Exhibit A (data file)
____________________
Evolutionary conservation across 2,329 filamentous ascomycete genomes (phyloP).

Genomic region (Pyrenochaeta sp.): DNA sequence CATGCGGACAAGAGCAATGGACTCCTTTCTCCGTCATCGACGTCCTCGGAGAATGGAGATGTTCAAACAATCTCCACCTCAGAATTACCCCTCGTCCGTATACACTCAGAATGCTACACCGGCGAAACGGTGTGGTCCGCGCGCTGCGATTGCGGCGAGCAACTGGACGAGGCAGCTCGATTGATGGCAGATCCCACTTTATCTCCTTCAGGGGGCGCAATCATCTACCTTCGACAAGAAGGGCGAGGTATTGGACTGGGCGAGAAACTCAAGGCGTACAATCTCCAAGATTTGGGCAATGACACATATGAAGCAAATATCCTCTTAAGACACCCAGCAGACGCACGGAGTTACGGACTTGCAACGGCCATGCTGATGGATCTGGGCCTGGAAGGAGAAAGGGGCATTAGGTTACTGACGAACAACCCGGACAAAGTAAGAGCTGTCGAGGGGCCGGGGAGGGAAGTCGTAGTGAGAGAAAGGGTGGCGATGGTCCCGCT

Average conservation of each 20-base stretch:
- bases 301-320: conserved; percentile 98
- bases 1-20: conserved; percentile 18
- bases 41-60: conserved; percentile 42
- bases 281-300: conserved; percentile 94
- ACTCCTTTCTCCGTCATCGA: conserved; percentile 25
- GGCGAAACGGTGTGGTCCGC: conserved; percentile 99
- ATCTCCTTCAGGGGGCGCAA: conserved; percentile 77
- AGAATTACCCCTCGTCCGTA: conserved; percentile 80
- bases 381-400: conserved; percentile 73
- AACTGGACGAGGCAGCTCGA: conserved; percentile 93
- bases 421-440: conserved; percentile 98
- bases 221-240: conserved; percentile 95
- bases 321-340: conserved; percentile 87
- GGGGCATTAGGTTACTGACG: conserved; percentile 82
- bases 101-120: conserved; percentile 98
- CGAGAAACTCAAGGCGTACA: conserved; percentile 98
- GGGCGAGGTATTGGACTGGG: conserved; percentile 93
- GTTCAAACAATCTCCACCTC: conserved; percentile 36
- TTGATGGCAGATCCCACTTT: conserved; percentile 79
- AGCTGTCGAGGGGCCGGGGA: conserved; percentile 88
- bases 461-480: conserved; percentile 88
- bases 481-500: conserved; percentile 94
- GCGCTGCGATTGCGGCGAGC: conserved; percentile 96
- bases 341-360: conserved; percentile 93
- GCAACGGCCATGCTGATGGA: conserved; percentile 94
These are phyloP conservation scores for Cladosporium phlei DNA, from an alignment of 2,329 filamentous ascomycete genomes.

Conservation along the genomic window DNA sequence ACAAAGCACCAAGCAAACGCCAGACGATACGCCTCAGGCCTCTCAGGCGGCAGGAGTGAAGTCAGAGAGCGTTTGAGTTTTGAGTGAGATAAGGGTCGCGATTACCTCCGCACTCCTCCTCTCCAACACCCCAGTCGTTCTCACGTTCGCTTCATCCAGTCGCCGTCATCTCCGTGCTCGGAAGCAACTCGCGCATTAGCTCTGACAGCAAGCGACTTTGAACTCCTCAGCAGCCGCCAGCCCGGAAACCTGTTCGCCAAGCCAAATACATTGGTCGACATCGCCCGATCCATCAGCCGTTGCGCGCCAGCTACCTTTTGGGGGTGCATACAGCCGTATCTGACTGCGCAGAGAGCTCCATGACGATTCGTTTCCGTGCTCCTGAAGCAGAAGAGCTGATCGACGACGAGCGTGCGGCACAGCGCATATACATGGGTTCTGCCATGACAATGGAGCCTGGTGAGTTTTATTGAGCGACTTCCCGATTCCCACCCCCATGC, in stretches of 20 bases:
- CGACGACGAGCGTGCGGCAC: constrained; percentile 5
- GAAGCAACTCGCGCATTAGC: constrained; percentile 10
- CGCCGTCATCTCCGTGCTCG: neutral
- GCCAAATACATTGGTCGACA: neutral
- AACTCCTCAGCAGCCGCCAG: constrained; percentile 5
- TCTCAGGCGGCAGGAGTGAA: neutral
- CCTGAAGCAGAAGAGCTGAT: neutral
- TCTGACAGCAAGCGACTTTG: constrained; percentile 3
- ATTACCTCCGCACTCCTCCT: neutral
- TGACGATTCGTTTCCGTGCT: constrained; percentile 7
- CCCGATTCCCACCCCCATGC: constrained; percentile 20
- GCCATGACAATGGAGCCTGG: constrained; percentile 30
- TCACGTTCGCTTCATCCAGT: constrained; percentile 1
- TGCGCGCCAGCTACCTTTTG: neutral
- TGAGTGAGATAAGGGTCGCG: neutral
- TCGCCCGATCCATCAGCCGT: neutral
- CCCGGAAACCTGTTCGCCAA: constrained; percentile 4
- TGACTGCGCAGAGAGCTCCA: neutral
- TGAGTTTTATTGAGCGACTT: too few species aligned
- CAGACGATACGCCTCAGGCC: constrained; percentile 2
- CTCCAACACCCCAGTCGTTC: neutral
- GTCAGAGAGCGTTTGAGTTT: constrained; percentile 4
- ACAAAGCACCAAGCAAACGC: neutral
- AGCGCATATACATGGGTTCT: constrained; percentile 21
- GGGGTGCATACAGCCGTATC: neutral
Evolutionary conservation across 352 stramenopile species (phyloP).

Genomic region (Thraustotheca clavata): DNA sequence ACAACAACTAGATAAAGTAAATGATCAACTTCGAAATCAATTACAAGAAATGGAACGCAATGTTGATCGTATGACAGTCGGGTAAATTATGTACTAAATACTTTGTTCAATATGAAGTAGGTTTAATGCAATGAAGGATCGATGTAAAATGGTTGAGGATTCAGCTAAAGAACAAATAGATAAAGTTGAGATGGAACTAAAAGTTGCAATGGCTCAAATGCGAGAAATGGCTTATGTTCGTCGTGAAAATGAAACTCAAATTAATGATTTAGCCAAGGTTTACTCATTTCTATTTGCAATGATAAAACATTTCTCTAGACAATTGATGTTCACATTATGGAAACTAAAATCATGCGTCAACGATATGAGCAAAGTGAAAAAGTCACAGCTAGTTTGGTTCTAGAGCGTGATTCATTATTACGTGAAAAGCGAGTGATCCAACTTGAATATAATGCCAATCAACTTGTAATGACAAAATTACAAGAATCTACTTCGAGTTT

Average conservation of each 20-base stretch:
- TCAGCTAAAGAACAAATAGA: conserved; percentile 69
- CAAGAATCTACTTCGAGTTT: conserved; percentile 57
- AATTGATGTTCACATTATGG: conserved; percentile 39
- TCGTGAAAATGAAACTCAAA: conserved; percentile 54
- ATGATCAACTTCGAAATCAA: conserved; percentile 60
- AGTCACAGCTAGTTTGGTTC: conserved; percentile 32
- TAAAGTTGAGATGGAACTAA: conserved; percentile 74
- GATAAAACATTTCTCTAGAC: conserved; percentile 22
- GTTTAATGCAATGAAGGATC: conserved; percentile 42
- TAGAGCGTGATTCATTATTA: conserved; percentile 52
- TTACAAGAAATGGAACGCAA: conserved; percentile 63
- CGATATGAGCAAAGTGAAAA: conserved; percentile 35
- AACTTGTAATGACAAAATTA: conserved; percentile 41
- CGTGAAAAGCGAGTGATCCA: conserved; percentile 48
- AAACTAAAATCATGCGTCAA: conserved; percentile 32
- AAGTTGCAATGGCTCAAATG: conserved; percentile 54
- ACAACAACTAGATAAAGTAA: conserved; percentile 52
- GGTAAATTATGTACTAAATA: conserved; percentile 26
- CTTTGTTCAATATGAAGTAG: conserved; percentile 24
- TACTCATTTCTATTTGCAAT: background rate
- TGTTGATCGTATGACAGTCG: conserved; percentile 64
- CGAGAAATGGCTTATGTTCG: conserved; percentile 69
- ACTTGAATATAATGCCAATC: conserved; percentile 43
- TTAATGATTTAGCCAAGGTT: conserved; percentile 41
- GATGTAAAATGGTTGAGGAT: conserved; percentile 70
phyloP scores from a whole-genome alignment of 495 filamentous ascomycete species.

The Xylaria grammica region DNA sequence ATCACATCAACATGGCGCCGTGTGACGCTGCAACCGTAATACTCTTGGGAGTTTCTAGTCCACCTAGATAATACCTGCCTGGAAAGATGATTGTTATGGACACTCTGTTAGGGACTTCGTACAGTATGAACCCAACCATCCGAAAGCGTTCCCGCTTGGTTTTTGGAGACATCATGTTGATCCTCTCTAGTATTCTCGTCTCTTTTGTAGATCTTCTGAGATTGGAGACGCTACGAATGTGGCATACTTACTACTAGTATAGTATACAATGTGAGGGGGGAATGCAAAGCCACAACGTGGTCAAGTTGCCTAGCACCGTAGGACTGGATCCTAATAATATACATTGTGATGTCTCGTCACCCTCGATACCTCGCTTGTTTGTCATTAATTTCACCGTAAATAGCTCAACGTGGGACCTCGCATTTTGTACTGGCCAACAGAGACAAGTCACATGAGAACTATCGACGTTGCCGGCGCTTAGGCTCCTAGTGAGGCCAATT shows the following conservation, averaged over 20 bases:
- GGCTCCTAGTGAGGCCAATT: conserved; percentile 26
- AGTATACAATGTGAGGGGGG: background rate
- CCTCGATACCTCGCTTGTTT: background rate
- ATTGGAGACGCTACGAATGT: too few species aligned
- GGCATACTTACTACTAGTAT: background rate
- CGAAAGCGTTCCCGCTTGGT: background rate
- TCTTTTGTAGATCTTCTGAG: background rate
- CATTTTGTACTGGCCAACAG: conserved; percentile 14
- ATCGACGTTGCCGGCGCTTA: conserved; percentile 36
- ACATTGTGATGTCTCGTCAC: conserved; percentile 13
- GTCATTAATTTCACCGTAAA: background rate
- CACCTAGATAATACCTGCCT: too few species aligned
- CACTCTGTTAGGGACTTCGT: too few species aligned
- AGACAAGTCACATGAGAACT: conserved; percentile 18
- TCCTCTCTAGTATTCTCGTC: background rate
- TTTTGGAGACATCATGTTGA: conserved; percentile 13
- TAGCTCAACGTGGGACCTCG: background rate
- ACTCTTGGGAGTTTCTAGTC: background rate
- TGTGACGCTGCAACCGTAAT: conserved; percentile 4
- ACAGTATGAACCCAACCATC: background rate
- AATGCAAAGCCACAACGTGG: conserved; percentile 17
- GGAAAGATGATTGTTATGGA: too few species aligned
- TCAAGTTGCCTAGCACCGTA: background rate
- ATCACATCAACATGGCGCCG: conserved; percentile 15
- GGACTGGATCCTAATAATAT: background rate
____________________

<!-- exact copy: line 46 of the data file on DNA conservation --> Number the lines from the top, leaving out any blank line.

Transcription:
- TCGCCCGATCCATCAGCCGT: neutral